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NEAL GOLDBERG: What is Unsaid – Psychoanalysis and the Contemporary Theater
November 14, 2015 2:00 pm - 4:00 pm
What can we learn from the relationship between speech and desire in the modern or contemporary theater? This is a question that analysts rarely ask, yet is of great importance to our work.
For Lacan, the idea that psychoanalysis has something to learn from the theater – rather than the other way around – was, of course, critical to his view of speech and desire. Iconic characters like Hamlet or Antigone, in particular, were central to this effort, and contributed to what Lacan called our “precise” goal – to “give meaning to the function of desire in analysis and analytic interpretation”.
Yet when Lacan turned his attention to modern or post-modern playwrights and plays, his success in building upon and extending his use of the ancients and their analytic functions seemed far less useful. Writers like Claudel or Genet, for example, allowed Lacan to extend his notion of desire (Claudel’s Catholic trilogy), or the imaginary register (Genet’s The Balcony). But in choosing dramatists who wrote in a non-naturalistic, poetic style, Lacan overlooked a range of distinctly modern playwrights, from Chekov to the contemporary Annie Baker, whose use of a naturalistic style of speech – involving pauses, silence, and gaps – offers another dimension by which we can listen to and “hear” the desire of our analysands.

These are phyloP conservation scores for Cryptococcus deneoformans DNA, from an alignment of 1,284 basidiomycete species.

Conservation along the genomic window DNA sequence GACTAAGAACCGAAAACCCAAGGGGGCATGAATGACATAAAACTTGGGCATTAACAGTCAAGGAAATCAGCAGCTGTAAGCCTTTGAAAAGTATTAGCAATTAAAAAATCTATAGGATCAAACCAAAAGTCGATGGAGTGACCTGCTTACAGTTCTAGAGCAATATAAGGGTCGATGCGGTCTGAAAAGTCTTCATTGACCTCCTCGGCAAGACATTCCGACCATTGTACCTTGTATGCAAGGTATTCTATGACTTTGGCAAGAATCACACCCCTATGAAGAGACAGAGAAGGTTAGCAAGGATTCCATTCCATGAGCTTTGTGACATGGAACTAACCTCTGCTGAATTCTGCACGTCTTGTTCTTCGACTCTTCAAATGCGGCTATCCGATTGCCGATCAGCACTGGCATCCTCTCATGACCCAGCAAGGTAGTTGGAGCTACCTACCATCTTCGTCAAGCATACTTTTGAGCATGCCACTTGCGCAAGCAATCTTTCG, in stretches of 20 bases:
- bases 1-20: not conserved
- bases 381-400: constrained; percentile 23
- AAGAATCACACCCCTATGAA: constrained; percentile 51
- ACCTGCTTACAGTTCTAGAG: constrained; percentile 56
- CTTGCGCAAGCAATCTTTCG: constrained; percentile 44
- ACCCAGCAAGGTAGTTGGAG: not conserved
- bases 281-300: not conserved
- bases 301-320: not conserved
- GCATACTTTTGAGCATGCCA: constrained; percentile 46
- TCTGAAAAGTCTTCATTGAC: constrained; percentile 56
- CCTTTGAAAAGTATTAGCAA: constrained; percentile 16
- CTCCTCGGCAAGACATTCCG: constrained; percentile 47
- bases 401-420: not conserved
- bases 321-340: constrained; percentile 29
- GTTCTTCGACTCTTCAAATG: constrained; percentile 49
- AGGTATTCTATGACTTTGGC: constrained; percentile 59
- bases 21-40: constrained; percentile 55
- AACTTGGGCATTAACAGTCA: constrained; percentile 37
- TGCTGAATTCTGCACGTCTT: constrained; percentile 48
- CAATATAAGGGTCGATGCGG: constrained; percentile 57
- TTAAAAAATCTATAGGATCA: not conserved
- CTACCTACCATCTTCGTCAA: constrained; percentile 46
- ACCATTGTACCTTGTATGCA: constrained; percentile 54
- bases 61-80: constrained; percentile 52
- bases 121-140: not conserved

This workshop is designed to be both theoretical and experiential. We will start with Lacan and Hamlet and move on to the contemporary stage, reading segments of dialogue aloud from the plays of certain modern and post-modern playwrights (Chekhov, Pinter, Annie Baker), with the goal of “listening” for what the “unsaid” of the character’s dialogue – i.e. the pauses, breaks, and silences – reveals about the nature of desire, both in ourselves and our analysands.
FORMAT: After I introduce the issues and the theory behind them, my wife and I will stage read segments of dialogue from Annie Baker’s Pulitzer-Prize winning play, “The Flick” (currently running off Broadway). Participants will listen to the “unsaid” of the dialogue and discuss what they’ve “heard”. The readings will be used to pose two questions: What does this “unsaid” – and its relation to the rest of the character’s speech – reveal about the nature of character’s desire? And what kind of parallels might we see between its function in such a play and the speech of our analysands?